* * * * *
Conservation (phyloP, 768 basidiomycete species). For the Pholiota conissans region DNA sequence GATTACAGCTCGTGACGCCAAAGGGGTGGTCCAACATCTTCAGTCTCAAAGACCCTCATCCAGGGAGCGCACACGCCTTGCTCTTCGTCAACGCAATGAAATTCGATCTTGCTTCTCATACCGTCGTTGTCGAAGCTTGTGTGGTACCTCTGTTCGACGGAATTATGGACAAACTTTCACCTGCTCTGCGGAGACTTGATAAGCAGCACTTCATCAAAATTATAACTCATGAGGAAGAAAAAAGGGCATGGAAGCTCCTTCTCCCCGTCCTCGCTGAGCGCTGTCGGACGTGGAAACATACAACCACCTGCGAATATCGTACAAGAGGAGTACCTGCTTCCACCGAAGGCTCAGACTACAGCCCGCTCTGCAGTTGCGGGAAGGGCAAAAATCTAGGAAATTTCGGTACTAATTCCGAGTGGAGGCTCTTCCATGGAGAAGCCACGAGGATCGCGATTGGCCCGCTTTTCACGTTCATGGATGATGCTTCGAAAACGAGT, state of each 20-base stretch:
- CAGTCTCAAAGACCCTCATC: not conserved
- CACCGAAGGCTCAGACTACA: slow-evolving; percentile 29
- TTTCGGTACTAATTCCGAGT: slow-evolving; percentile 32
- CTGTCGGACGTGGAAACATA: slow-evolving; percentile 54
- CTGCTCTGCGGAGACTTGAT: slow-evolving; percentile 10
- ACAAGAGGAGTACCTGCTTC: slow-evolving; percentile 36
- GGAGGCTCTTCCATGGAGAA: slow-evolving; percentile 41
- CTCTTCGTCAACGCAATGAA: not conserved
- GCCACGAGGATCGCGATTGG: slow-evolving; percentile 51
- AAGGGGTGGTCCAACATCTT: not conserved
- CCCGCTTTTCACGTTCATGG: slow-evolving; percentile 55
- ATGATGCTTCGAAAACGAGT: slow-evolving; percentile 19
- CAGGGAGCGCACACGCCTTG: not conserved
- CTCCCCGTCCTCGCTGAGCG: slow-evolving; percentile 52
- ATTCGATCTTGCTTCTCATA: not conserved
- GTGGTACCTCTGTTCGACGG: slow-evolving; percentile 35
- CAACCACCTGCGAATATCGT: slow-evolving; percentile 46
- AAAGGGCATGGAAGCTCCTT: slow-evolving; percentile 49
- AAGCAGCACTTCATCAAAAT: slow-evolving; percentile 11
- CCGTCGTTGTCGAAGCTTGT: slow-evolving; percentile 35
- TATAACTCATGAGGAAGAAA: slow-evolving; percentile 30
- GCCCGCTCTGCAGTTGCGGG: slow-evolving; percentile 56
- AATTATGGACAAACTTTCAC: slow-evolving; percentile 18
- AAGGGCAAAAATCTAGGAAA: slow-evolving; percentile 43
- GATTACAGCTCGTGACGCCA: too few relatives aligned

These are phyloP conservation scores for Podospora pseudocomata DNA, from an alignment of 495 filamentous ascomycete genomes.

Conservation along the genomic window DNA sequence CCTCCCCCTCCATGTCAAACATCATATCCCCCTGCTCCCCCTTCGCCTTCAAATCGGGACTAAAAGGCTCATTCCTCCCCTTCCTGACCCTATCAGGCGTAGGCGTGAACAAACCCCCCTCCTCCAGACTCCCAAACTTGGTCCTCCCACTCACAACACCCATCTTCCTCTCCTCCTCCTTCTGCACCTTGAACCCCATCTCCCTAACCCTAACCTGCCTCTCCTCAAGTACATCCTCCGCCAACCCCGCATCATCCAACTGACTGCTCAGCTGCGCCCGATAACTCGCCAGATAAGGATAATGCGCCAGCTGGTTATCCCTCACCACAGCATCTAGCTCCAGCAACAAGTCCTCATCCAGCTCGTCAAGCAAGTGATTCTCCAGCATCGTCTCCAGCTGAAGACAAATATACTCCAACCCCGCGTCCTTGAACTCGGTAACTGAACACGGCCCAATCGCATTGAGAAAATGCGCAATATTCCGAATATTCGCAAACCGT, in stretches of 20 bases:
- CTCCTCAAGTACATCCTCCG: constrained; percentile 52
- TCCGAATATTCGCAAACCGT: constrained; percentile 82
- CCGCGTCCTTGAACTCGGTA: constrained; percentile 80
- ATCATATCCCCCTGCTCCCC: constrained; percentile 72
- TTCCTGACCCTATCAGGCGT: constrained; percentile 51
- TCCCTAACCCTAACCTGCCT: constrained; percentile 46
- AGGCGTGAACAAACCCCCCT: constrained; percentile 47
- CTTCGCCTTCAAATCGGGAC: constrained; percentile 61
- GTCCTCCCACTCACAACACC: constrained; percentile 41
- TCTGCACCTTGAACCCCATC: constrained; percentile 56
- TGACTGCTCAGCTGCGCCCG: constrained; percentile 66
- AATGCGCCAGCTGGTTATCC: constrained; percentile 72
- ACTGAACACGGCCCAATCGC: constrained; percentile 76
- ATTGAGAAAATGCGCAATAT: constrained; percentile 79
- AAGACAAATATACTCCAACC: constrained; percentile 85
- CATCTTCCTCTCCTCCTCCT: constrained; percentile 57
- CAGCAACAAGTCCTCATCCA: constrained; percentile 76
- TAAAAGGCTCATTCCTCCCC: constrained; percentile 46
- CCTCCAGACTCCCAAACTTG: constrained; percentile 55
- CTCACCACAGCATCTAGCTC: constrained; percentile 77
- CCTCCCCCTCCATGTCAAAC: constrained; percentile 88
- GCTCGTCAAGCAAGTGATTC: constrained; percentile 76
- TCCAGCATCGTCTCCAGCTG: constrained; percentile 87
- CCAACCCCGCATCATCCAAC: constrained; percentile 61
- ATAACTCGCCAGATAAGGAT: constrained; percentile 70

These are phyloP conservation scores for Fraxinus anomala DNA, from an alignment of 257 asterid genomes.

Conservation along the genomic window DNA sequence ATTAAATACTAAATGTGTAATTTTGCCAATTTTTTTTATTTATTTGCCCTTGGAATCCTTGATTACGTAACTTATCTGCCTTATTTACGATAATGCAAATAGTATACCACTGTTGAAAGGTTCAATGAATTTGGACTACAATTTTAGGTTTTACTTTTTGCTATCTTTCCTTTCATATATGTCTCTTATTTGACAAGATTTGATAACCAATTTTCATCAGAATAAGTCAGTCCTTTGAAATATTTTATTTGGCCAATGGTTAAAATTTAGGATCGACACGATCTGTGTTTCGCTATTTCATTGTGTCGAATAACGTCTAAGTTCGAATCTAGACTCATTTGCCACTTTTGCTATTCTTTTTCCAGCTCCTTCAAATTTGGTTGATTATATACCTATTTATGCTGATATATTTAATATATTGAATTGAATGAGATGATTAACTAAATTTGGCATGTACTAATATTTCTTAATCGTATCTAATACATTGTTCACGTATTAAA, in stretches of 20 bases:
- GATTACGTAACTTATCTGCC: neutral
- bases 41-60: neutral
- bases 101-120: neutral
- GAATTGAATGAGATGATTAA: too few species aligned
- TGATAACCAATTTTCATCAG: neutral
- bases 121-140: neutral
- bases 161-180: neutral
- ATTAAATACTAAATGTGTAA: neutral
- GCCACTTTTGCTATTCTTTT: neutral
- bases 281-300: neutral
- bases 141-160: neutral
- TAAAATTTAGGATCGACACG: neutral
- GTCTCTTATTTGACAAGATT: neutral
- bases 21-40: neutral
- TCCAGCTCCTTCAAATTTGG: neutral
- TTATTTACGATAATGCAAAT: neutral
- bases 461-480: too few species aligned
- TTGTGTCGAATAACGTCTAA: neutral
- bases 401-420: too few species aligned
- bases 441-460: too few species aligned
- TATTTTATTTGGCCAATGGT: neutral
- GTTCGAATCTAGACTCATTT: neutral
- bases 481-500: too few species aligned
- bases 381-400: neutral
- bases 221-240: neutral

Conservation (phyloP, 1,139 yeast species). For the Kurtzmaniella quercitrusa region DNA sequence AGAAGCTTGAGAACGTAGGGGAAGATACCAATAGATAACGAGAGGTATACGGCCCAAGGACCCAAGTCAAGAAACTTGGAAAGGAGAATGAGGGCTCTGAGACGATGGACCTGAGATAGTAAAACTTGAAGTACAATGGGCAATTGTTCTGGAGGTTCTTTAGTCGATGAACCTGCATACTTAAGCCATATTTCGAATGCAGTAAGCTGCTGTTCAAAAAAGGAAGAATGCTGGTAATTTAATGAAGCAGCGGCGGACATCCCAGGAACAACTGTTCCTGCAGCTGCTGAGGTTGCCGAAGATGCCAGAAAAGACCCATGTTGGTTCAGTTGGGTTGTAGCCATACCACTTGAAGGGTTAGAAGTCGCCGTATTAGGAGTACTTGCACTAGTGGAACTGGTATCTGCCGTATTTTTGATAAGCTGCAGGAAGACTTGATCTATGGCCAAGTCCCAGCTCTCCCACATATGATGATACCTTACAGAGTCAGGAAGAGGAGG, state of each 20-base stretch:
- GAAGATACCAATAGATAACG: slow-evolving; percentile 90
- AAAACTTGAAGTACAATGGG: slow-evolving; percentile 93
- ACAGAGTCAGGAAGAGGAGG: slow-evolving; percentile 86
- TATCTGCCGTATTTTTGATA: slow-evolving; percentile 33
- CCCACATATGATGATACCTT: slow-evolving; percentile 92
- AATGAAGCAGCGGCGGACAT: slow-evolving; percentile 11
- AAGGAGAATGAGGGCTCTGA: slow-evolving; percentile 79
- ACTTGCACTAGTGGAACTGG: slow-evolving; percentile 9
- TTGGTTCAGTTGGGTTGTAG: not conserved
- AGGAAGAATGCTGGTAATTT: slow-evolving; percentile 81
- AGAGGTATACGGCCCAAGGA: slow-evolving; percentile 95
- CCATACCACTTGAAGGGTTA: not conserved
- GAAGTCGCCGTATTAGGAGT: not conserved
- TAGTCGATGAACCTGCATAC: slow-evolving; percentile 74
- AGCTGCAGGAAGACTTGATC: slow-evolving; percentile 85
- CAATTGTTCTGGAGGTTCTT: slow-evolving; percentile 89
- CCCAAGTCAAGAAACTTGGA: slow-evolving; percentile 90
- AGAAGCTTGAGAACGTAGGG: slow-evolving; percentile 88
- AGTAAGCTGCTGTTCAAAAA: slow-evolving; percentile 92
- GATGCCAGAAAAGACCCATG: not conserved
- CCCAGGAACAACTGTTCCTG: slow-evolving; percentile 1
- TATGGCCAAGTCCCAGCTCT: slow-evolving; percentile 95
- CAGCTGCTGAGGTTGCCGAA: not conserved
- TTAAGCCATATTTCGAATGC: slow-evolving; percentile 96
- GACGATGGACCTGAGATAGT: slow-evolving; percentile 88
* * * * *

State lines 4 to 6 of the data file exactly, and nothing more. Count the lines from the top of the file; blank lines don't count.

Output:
- TTTCGGTACTAATTCCGAGT: slow-evolving; percentile 32
- CTGTCGGACGTGGAAACATA: slow-evolving; percentile 54
- CTGCTCTGCGGAGACTTGAT: slow-evolving; percentile 10